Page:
Green Practices Net Meijer EPA Award

December 10, 2007
Text Size:

WALKER — Meijer Inc. trucks drove better-loaded trailers and traveled 2.5 million fewer miles during the last fiscal year, saving 385,000 gallons of fuel, which reduced carbon dioxide emissions by more than 4,200 tons.

Those feats garnered the Walker-based, privately held retailer, a member of the U.S. Environmental Protection Agency’s SmartWay Transport Partnership, an Environmental Excellence Award. The award was announced at the annual conference of the Council of Supply Chain Management Professionals in Philadelphia in October.

Meijer was one of 30 award winners from among the 600 companies involved in the program, and the only one in Michigan.

“You’ve got to realize, we drive probably 42, 43 million miles a year,” said Tom McCall, Meijer’s vice president of logistics. “One percent of that number is a big number.”

Meijer operates 115 tractors, has 1,500 trailers and about 230 drivers serving the company’s 181 stores in Michigan, Illinois, Indiana, Ohio and Kentucky. Meijer’s private fleet covers all of Michigan, northern Ohio and northern Indiana, and the company has third-party coverage in other areas, using Meijer-branded equipment, McCall said.

“One thing I was challenged on — it’s not new to anybody — is the price of fuel,” he said. “We still wanted to be part of the corporate culture of providing value back to customers, and we wanted to make sure we had a means to not pass that cost on to our customers.”

One of the most important measures McCall said has had an impact on Meijer’s fleet is making sure trailers are as full as possible. “It’s better utilization of your equipment; it’s huge in reducing highway congestion as well as environmental impact,” he said.

While it sounds like a simple idea, implementation requires a high degree of technology and coordination. For example, Meijer introduced a customized delivery schedule that, instead of delivering the same goods in similar quantities to all stores in a given area, bases deliveries on each store’s sales.

Another factor is to never leave a store with an empty trailer. McCall said Meijer is working with food suppliers such as Campbell and Kellogg to network logistics to move some of their goods instead of traveling empty.

“The whole goal is to reduce empty miles,” McCall said. “We work at overlaying our transport networks and operating as one company.”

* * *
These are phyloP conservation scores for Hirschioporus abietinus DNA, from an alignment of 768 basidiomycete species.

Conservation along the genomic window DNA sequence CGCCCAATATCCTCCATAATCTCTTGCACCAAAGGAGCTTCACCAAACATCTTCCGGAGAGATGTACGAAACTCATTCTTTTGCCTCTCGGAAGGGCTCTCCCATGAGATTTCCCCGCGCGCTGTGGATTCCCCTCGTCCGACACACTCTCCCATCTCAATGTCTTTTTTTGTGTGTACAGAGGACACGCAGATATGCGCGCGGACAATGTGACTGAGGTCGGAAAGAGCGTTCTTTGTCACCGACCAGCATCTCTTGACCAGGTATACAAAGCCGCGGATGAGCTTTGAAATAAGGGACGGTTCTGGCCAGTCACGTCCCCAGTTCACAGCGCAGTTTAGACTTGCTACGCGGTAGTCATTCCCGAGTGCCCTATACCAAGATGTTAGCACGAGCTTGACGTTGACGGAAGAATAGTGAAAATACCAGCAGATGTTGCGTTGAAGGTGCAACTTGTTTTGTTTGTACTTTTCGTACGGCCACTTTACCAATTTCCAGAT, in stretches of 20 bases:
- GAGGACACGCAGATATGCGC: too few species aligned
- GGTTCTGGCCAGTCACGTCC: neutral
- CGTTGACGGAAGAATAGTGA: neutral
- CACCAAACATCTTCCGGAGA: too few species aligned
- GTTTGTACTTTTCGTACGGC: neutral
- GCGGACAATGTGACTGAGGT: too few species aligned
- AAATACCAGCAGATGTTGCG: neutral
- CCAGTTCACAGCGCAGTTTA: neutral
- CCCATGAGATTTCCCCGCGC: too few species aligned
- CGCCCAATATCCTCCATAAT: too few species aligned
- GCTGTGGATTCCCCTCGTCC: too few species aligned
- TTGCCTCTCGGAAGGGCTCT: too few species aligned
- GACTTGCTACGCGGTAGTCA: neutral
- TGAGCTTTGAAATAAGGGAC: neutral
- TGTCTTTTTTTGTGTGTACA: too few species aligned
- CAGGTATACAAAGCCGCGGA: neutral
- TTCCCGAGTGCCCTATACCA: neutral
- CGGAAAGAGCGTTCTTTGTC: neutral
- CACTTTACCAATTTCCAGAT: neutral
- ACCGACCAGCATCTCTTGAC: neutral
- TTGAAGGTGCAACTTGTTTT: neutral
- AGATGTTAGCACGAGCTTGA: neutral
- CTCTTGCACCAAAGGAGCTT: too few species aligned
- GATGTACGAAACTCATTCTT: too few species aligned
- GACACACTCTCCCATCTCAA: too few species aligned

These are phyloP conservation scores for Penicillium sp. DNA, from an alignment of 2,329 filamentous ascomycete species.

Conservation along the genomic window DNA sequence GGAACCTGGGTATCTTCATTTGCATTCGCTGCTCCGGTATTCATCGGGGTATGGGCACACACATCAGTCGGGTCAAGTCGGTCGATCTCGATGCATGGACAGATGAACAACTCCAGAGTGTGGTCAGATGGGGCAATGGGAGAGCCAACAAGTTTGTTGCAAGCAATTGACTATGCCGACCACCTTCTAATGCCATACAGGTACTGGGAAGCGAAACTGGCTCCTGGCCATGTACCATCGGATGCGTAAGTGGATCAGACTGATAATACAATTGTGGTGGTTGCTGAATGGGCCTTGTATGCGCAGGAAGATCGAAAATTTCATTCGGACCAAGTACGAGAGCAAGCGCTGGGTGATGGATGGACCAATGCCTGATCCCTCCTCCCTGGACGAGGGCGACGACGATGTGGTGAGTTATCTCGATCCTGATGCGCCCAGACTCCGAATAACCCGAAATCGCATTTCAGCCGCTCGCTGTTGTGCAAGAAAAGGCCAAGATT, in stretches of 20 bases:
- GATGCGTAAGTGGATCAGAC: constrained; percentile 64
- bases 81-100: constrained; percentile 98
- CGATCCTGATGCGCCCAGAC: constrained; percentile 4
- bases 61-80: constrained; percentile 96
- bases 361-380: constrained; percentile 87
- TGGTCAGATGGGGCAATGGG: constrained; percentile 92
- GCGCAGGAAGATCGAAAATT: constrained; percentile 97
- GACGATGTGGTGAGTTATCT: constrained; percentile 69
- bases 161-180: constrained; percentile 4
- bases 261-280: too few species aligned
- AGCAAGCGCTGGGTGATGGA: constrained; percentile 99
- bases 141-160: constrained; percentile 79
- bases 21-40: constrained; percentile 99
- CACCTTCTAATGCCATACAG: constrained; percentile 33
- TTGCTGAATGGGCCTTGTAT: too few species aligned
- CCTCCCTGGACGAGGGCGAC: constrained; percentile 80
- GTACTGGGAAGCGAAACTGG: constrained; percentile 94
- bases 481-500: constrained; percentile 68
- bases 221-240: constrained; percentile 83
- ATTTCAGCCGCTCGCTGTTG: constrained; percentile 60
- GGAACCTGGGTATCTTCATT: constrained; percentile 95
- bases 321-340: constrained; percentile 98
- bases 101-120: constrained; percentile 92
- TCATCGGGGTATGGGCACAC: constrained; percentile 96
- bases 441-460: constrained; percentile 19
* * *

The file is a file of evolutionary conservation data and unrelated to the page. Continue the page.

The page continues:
Meijer also relies on technology, including programs that optimize routes and track maintenance schedules as well as global positioning software. McCall said the methods boosted miles-per-gallon from 6.4 to 7.4 — “which is huge.”

“The third big piece was the equipment itself,” McCall said. “We switched over to ‘fat boy’ tires, so we have 10-wheelers instead of 18-wheelers. It’s basically one tire that’s one and a half times the size of the normal one. They’re touching the ground less, there’s less friction, better mileage and less weight.” The tires are Michelin X1 Wide-Based Drive tires. The change required axle changes, he said.

Among the other approaches in effect for Meijer’s distribution trucks:

  • Switching to the highest-quality biodiesel fuel.

  • Improving aerodynamics.

  • Prohibiting engines from idling longer than four minutes or driving faster than 63 miles per hour.

McCall said that hydrogen fuel, new mufflers and cameras with on-board screens that replace mirrors are among the new approaches being tested or considered.

Meijer doesn’t want to wait for the EPA or another government agency to tell them how to improve the performance of their distribution network.

“We believe at Meijer that we have to drive more of it. We can’t sit back,” McCall said. “We want to get nine or 10 miles a gallon to a tractor. That’s our goal, regardless of what the government says. It’s the right thing to do.

Recent Articles by Elizabeth Slowik

Editor's Picks

Comments powered by Disqus